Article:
3) Get the feds out of the business of running state programs. A little anti-federalism is not always a bad thing. While enforcing the law is a good thing, micromanaging policy is bad. Yes, I know this gives Kansas more power to teach bogus pseudo-science like “intelligent design,” but they have a big ally in the White House for teaching it now. While I know this pisses off education advocates, environmentalists, and many others, the States deserve and need more autonomy to run their own government. And find away to make the commerce clause make some real sense. As it’s interpreted now it gives the courts the ability to control anything the states do, and that’s just wrong.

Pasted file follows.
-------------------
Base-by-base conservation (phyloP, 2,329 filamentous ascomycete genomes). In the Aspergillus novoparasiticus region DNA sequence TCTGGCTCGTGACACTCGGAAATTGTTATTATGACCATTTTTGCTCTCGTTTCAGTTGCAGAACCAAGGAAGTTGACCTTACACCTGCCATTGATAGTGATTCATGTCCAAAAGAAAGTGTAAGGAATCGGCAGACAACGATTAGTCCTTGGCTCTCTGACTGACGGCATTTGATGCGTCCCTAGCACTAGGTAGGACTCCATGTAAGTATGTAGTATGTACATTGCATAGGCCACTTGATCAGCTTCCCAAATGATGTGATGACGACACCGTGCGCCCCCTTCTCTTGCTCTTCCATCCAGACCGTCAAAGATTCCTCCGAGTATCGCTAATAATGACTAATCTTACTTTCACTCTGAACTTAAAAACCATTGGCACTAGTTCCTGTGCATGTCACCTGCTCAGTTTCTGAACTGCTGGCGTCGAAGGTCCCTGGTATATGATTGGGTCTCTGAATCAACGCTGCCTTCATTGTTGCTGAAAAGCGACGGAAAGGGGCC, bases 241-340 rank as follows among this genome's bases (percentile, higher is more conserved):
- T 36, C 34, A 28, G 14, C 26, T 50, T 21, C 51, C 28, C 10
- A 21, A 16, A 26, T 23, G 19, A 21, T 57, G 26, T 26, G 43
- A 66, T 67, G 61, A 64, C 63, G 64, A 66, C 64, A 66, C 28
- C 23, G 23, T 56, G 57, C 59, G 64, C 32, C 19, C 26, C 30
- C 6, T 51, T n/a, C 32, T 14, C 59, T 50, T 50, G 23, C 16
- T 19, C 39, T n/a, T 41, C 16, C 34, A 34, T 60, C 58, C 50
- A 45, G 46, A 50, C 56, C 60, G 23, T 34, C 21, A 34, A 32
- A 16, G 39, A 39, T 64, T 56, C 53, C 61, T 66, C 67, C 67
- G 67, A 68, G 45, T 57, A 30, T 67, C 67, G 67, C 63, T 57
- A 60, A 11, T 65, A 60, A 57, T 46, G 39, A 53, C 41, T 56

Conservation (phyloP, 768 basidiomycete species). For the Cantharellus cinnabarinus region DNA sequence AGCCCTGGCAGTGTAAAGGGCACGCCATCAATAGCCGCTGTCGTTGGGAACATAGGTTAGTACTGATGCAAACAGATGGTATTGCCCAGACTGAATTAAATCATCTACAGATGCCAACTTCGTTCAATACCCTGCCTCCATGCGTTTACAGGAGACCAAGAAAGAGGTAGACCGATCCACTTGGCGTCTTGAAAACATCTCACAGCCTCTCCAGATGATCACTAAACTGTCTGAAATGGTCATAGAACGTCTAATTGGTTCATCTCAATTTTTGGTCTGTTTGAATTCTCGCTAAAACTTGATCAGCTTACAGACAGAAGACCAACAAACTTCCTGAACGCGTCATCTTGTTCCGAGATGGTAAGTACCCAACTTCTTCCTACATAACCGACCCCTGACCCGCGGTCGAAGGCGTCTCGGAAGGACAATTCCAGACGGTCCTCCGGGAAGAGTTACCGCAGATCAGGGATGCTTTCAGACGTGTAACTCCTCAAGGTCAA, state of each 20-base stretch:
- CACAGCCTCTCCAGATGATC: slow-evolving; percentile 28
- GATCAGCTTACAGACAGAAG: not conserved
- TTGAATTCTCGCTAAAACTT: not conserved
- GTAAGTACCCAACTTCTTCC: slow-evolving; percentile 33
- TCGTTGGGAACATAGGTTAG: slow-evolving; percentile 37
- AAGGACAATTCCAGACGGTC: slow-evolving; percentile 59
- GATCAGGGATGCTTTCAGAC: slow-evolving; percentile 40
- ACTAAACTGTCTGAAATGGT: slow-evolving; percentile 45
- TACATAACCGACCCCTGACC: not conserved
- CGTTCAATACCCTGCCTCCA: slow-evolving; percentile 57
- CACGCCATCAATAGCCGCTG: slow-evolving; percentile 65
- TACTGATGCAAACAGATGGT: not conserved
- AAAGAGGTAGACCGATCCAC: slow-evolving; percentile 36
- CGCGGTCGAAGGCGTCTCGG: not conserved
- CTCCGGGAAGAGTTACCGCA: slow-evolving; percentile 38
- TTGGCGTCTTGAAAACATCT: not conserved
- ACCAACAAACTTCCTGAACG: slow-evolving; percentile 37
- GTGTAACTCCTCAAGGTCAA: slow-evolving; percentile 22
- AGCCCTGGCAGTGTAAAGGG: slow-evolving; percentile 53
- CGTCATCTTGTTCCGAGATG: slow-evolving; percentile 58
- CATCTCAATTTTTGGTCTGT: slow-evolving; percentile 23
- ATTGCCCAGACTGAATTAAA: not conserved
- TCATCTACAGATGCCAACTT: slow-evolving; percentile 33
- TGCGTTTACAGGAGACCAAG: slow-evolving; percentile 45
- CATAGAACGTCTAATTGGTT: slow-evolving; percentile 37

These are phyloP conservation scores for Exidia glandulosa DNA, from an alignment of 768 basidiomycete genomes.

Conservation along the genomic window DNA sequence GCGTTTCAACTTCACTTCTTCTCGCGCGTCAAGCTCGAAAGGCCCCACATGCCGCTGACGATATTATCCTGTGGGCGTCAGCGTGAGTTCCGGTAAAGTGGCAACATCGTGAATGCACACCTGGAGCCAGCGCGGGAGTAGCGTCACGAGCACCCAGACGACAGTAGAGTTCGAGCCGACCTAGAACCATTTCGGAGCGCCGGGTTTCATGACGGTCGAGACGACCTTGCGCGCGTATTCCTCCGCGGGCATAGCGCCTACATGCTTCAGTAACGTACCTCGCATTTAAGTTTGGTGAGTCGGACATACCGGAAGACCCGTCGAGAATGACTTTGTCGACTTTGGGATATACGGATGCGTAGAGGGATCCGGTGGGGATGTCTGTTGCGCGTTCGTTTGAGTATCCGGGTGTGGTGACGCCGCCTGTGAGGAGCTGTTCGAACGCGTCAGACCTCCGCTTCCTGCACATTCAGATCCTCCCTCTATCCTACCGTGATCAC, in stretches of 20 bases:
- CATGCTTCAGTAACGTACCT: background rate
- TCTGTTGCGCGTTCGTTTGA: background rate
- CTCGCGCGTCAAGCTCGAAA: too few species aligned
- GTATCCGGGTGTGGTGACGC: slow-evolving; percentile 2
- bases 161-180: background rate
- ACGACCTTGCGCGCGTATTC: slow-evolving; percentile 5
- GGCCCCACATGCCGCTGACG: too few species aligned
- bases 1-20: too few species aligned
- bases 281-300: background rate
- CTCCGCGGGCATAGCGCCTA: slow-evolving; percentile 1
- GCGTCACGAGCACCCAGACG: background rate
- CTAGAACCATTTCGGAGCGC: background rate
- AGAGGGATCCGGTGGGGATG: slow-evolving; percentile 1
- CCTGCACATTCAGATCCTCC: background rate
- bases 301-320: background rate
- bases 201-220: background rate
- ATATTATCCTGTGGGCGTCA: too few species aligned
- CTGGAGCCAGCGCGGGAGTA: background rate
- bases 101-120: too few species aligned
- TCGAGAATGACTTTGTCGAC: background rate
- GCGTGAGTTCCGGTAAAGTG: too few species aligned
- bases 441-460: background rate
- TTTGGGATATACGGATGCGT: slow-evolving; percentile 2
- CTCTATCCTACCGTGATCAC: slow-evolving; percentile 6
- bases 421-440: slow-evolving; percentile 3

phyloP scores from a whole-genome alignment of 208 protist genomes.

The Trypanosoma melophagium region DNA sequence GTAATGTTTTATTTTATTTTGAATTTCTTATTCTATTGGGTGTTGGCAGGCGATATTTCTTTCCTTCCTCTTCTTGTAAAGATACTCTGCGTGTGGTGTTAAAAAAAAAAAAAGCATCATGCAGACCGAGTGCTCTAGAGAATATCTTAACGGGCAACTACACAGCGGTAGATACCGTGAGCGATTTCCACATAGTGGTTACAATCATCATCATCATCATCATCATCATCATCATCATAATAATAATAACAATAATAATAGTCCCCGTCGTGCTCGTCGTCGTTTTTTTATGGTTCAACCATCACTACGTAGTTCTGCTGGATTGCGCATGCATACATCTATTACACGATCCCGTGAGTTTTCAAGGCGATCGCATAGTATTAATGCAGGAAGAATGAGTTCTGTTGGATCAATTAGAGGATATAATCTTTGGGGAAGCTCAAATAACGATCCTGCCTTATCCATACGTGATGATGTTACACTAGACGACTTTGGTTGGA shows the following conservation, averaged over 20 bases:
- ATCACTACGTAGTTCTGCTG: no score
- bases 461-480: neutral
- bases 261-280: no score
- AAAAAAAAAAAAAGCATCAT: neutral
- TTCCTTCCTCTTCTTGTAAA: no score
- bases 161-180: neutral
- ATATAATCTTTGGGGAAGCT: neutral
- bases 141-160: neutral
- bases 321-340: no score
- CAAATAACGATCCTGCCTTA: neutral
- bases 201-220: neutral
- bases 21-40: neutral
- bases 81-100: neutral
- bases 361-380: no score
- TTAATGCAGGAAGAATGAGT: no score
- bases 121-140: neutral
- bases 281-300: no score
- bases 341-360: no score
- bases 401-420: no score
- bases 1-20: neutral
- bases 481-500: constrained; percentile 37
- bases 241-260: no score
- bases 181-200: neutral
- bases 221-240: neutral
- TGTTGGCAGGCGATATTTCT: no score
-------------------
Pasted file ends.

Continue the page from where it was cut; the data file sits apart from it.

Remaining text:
4) Shift priorities on the national level. Get rid of the bogus war on Drugs and admit that the so-called war on terrorism is a law enforcement and foreign policy issue but not a military one. While we must provide for the common defense we need to spend more to support the general welfare at hand. This can be done in a lot of ways but three are absolutely essential: increase college financial aid in all its forms and direct it toward the financially needy (most people getting financial aid today are in the middle class); expand Medicare so it covers all Americans-- That’s right, real single-payer socialized medicine; finally, along with universal healthcare enact universal service: require every citizen of the united states to serve either two years in the military or five years in some form of social service (nurse, elementary school teacher, cop, fireman, etc.) by age 32. Those with great power have also great responsibility.